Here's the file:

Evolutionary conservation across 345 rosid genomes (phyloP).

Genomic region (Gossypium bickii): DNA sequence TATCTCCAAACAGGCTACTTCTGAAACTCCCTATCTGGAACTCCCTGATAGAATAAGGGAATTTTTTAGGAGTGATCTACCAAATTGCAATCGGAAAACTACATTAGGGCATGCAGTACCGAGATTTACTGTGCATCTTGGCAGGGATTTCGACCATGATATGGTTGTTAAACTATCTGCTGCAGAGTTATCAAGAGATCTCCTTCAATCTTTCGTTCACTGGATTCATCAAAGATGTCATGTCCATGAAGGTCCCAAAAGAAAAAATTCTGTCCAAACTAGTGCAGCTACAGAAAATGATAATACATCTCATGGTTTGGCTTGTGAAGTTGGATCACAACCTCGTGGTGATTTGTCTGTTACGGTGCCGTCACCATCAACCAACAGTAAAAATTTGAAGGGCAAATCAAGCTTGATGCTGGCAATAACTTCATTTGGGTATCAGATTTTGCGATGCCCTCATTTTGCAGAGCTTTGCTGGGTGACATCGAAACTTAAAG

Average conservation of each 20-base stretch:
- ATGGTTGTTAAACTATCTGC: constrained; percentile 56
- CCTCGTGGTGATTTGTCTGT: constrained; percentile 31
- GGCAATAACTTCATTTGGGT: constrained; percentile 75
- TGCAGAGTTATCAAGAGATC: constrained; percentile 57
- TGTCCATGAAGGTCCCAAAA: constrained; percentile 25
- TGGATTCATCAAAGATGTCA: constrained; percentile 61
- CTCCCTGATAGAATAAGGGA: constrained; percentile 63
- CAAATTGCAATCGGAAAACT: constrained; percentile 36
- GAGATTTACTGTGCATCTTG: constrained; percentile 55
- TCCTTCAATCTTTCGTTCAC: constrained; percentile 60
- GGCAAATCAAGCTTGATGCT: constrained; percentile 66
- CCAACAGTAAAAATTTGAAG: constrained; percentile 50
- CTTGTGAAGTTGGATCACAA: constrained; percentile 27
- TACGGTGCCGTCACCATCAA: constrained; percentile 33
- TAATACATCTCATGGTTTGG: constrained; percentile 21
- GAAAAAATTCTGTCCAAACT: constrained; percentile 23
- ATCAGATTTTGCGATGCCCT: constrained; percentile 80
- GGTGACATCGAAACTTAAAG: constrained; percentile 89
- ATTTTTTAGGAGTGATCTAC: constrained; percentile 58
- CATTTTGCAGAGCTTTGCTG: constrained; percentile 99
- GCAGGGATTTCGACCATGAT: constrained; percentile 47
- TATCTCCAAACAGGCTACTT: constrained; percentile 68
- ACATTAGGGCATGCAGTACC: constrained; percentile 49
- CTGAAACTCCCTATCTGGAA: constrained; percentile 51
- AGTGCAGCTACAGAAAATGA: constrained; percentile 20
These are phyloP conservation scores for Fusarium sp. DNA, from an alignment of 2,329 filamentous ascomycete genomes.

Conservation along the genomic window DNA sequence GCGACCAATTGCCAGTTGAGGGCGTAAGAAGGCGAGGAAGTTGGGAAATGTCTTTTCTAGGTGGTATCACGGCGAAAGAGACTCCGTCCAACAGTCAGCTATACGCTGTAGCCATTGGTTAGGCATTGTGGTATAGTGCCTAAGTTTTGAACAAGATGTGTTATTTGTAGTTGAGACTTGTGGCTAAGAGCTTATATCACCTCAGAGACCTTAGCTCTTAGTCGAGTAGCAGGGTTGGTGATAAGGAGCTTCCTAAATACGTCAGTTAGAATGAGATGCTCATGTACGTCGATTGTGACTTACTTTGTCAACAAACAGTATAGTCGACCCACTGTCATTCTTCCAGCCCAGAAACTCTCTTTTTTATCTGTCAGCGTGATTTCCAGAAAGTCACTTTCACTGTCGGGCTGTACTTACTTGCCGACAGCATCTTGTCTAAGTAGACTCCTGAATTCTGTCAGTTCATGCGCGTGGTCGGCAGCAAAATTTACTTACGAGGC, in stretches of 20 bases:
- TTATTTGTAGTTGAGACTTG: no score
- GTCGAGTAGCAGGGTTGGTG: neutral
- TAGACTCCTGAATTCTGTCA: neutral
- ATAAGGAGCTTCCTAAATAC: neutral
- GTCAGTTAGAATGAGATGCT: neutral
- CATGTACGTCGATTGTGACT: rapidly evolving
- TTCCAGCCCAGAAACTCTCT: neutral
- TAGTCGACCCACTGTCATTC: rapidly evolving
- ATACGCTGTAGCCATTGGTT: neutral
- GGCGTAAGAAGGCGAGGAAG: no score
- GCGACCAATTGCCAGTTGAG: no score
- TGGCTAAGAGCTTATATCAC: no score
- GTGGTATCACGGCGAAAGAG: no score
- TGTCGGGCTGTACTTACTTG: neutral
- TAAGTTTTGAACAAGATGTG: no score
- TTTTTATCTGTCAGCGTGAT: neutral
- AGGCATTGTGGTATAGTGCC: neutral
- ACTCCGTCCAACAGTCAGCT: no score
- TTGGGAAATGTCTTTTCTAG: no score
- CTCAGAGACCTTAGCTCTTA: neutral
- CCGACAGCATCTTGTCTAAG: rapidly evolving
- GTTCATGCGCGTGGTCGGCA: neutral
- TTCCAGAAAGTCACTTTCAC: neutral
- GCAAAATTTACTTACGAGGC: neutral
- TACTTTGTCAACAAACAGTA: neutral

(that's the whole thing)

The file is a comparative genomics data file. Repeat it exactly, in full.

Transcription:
Evolutionary conservation across 345 rosid genomes (phyloP).

Genomic region (Gossypium bickii): DNA sequence TATCTCCAAACAGGCTACTTCTGAAACTCCCTATCTGGAACTCCCTGATAGAATAAGGGAATTTTTTAGGAGTGATCTACCAAATTGCAATCGGAAAACTACATTAGGGCATGCAGTACCGAGATTTACTGTGCATCTTGGCAGGGATTTCGACCATGATATGGTTGTTAAACTATCTGCTGCAGAGTTATCAAGAGATCTCCTTCAATCTTTCGTTCACTGGATTCATCAAAGATGTCATGTCCATGAAGGTCCCAAAAGAAAAAATTCTGTCCAAACTAGTGCAGCTACAGAAAATGATAATACATCTCATGGTTTGGCTTGTGAAGTTGGATCACAACCTCGTGGTGATTTGTCTGTTACGGTGCCGTCACCATCAACCAACAGTAAAAATTTGAAGGGCAAATCAAGCTTGATGCTGGCAATAACTTCATTTGGGTATCAGATTTTGCGATGCCCTCATTTTGCAGAGCTTTGCTGGGTGACATCGAAACTTAAAG

Average conservation of each 20-base stretch:
- ATGGTTGTTAAACTATCTGC: constrained; percentile 56
- CCTCGTGGTGATTTGTCTGT: constrained; percentile 31
- GGCAATAACTTCATTTGGGT: constrained; percentile 75
- TGCAGAGTTATCAAGAGATC: constrained; percentile 57
- TGTCCATGAAGGTCCCAAAA: constrained; percentile 25
- TGGATTCATCAAAGATGTCA: constrained; percentile 61
- CTCCCTGATAGAATAAGGGA: constrained; percentile 63
- CAAATTGCAATCGGAAAACT: constrained; percentile 36
- GAGATTTACTGTGCATCTTG: constrained; percentile 55
- TCCTTCAATCTTTCGTTCAC: constrained; percentile 60
- GGCAAATCAAGCTTGATGCT: constrained; percentile 66
- CCAACAGTAAAAATTTGAAG: constrained; percentile 50
- CTTGTGAAGTTGGATCACAA: constrained; percentile 27
- TACGGTGCCGTCACCATCAA: constrained; percentile 33
- TAATACATCTCATGGTTTGG: constrained; percentile 21
- GAAAAAATTCTGTCCAAACT: constrained; percentile 23
- ATCAGATTTTGCGATGCCCT: constrained; percentile 80
- GGTGACATCGAAACTTAAAG: constrained; percentile 89
- ATTTTTTAGGAGTGATCTAC: constrained; percentile 58
- CATTTTGCAGAGCTTTGCTG: constrained; percentile 99
- GCAGGGATTTCGACCATGAT: constrained; percentile 47
- TATCTCCAAACAGGCTACTT: constrained; percentile 68
- ACATTAGGGCATGCAGTACC: constrained; percentile 49
- CTGAAACTCCCTATCTGGAA: constrained; percentile 51
- AGTGCAGCTACAGAAAATGA: constrained; percentile 20
These are phyloP conservation scores for Fusarium sp. DNA, from an alignment of 2,329 filamentous ascomycete genomes.

Conservation along the genomic window DNA sequence GCGACCAATTGCCAGTTGAGGGCGTAAGAAGGCGAGGAAGTTGGGAAATGTCTTTTCTAGGTGGTATCACGGCGAAAGAGACTCCGTCCAACAGTCAGCTATACGCTGTAGCCATTGGTTAGGCATTGTGGTATAGTGCCTAAGTTTTGAACAAGATGTGTTATTTGTAGTTGAGACTTGTGGCTAAGAGCTTATATCACCTCAGAGACCTTAGCTCTTAGTCGAGTAGCAGGGTTGGTGATAAGGAGCTTCCTAAATACGTCAGTTAGAATGAGATGCTCATGTACGTCGATTGTGACTTACTTTGTCAACAAACAGTATAGTCGACCCACTGTCATTCTTCCAGCCCAGAAACTCTCTTTTTTATCTGTCAGCGTGATTTCCAGAAAGTCACTTTCACTGTCGGGCTGTACTTACTTGCCGACAGCATCTTGTCTAAGTAGACTCCTGAATTCTGTCAGTTCATGCGCGTGGTCGGCAGCAAAATTTACTTACGAGGC, in stretches of 20 bases:
- TTATTTGTAGTTGAGACTTG: no score
- GTCGAGTAGCAGGGTTGGTG: neutral
- TAGACTCCTGAATTCTGTCA: neutral
- ATAAGGAGCTTCCTAAATAC: neutral
- GTCAGTTAGAATGAGATGCT: neutral
- CATGTACGTCGATTGTGACT: rapidly evolving
- TTCCAGCCCAGAAACTCTCT: neutral
- TAGTCGACCCACTGTCATTC: rapidly evolving
- ATACGCTGTAGCCATTGGTT: neutral
- GGCGTAAGAAGGCGAGGAAG: no score
- GCGACCAATTGCCAGTTGAG: no score
- TGGCTAAGAGCTTATATCAC: no score
- GTGGTATCACGGCGAAAGAG: no score
- TGTCGGGCTGTACTTACTTG: neutral
- TAAGTTTTGAACAAGATGTG: no score
- TTTTTATCTGTCAGCGTGAT: neutral
- AGGCATTGTGGTATAGTGCC: neutral
- ACTCCGTCCAACAGTCAGCT: no score
- TTGGGAAATGTCTTTTCTAG: no score
- CTCAGAGACCTTAGCTCTTA: neutral
- CCGACAGCATCTTGTCTAAG: rapidly evolving
- GTTCATGCGCGTGGTCGGCA: neutral
- TTCCAGAAAGTCACTTTCAC: neutral
- GCAAAATTTACTTACGAGGC: neutral
- TACTTTGTCAACAAACAGTA: neutral